|Thursday, October 29, 2020||3:00PM - 5:00PM||Online Event, Online Event|
East Asia Seminar Series
The struggle between state agents and grassroots activists is central to politics everywhere. Is this dynamic any different in China? How have state repression and grassroots activism evolved and varied across localities in China, the world’s most powerful authoritarian state? Dan Mattingly (Yale) on his new book, “The Art of Political Control in China” and Juan Wang (McGill) on environmental protestors in China. Sida Liu (Toronto) provides commentary on the “cat and mouse” game between repressive agents and protestors.
Daniel Mattingly is an Assistant Professor in the Department of Political Science at Yale University. His current research looks at how the military, protest, and nationalism shape Chinese politics. His first book, The Art of Political Control in China, was published by Cambridge in 2020.
Juan Wang is an Associate Professor of Political Science at McGill University. Her research interests include contentious politics, and law and politics, with a country focus of China. Her works have appeared in a number of academic journals, including the China Quarterly, Modern China, the Journal of Contemporary China, Asian Journal of Law and Society, Problems of Post Communism, and Crime, Law, and Social Change. Her first book, entitled The Sinews of State Power: The Rise and Demise of the Cohesive Local State in China (New York: Oxford University Press, 2017), focuses on the intergovernmental relationship among China’s county, township, and village levels of government in explaining the persistence of collective resistance in rural areas.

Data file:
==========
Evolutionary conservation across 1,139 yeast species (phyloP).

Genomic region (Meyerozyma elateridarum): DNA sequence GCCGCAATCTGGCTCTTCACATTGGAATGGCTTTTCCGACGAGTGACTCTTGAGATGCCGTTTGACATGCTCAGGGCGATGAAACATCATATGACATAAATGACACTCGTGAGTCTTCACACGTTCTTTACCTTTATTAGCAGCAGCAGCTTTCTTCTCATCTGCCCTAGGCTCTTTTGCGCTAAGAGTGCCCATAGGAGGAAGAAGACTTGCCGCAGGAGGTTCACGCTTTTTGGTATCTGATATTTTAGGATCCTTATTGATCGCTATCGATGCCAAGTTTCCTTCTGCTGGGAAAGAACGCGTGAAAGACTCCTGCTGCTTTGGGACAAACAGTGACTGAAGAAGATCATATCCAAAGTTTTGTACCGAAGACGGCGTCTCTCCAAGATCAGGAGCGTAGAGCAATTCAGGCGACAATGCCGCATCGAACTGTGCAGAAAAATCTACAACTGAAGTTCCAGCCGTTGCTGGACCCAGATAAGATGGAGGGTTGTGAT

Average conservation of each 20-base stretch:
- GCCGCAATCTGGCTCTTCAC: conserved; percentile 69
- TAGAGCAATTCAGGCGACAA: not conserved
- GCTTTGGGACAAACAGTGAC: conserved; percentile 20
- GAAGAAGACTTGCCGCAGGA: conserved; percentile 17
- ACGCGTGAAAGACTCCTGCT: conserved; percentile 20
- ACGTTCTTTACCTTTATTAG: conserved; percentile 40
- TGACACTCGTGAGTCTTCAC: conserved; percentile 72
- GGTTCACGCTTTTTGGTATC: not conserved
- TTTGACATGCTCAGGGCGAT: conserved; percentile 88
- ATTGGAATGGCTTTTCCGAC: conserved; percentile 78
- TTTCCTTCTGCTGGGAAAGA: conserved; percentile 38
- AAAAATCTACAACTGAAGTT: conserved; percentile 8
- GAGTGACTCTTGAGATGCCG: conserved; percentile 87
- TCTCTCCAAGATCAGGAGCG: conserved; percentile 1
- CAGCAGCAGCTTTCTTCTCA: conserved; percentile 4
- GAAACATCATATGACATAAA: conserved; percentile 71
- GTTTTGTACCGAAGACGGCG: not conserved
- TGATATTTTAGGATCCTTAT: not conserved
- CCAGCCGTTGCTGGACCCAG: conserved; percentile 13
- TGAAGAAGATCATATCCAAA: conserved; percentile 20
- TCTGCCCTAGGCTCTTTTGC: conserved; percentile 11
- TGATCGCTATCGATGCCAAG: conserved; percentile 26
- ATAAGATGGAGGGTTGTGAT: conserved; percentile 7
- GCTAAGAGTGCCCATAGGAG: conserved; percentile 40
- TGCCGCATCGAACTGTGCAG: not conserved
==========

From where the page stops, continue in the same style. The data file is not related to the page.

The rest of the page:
Sida Liu is Associate Professor of Sociology and Law at the University of Toronto. His research interests include the sociology of law, organizations and professions, criminal justice, globalization, and social theory, with a geographical focus on the Greater China Region. Professor Liu has conducted extensive empirical research on China’s legal reform and legal profession, including the globalization of corporate law firms, the political mobilization of criminal defense lawyers, the feminization of judges, and the career mobility of law practitioners. One of his current research projects examines influence of colonialism and authoritarianism on the professions in Hong Kong and Taiwan. Liu is the author of three books in Chinese and English, most recently, Criminal Defense in China: The Politics of Lawyers at Work (with Terence C. Halliday, Cambridge University Press, 2016).
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